Tony Quinn hasn’t commented on what happened, but he is an entrepreneur not afraid to take a stand on the value of his business. In 2007, international pet food company Bush’s International approached VIP with a takeover offer. But Quinn would soon turn the tables.

"Bush’s came to us four years ago and wanted to buy us out; they were quite obnoxious and said ‘here you go’ and gave us a dirty, great big cheque. I said ‘no thanks’ and soon after they were targeted by private equity which came into the marketplace with no idea what they were doing,” he told Gold Coast Business News

"It was then that we made the snap decision to acquire it.”

Keep it in the family – to a point

It’s no surprise that Tony and Christina Quinn are jointly listed on the rich list – you could only imagine that the years of moving to new places and starting new business would have forged an extremely close relationship inside and outside the business.

"We love what we do so there’s no separation; we don’t leave the business when we go home,” Christina told Gold Coast Business News last year.

"I have always had complete faith in Tony. It has been an exciting journey – there’s never a dull moment.

"When we first started I worked in sales, administration, everything. I slowly moved out of it as we grew and now look after all of Tony’s appointments and try to bring some organisation in to his life.”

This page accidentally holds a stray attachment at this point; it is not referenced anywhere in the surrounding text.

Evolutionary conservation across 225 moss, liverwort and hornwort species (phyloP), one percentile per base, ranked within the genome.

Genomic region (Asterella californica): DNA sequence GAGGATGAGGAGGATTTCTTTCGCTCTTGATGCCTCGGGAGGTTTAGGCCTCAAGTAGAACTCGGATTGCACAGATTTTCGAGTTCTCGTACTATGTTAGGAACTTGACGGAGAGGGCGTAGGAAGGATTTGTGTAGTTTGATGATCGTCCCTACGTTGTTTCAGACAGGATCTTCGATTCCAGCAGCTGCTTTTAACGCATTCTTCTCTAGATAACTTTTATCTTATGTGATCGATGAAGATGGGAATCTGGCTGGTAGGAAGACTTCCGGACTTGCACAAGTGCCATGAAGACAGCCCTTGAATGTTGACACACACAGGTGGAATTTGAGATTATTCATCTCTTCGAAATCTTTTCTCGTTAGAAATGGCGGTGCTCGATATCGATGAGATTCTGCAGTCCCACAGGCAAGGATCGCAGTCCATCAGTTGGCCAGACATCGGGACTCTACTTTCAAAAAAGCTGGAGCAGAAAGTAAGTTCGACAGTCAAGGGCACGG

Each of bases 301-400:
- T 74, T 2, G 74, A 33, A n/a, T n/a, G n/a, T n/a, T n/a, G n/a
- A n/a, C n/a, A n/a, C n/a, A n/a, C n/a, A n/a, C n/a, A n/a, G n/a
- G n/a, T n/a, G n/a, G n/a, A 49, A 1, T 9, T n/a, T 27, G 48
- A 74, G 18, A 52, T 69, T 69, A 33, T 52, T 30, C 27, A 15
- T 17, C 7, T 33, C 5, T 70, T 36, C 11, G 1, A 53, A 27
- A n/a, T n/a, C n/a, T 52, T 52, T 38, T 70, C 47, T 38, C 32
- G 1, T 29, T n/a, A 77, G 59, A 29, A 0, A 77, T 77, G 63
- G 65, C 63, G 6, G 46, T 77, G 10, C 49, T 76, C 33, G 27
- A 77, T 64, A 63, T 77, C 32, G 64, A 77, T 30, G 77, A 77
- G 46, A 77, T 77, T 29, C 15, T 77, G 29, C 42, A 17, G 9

The couple’s four adult children also work in the business, with son Klark set to run the Darrell Lea business, which won’t be an easy task given its problems.

Of course, working with family is always fraught with danger – personality clashes between parents and children have brought more than a few great businesses unstuck. And so it was when Tony Quinn worked with his father in Scotland in the family’s pet food business – the two clashed to the point where Quinn’s father challenged him to turn a profit from the offal and bone by-products.

Quinn pulled it off – but the taste of responsibility also gave Quinn the impetus to strike out on his own.

Simplicity matters

The idea of the pampered pet seems very normal today, but when the Quinns started the business on the Gold Coast in 1994 there wouldn’t have been many pets getting chilled meat.

But with Australians spending as much as $2.8 billion a year on pet food – including increasingly gourmet options – Quinn’s decision has been a smart one.

This is a seriously big business, with eight factories around Australia, 600 staff, a large export business and annual turnover above $300 million. It’s an operation that sounds complex, but Quinn says his focus is on simplicity, a lesson he learned when he made his first big deal in Australia – selling his $600-a-week mowing business – Lawn Ranger – for $18,000 in the early 1980s.

"I cannot see past the simple way of doing things. When I have a board meeting, they know not to talk about history, what happened a month or two ago. I’m only interested in what’s ahead,” Quinn told the Gold Coast Business News.

"There are moments of tears and of joy for anyone who has gone down this path. If it gets too complex, I always think about the ‘Lawn Ranger’.”

Quinn had a big simplification job when VIP bought rival Bush’s International for $75 million in 2009. The business was losing $400,000 a week and Quinn and his family had to act fast.

"There was unbelievable waste in the company. There were eight accountants and 12 sales people. I thought, ‘how can so many people get it so wrong for so long?’ Now there’s one accountant and four sales people.”

Enjoy life

Racing cars, a chocolate business, a dream to one day sell ice-cream – it’s clear that Tony Quinn knows how to enjoy the spoils of a pretty impressive business career.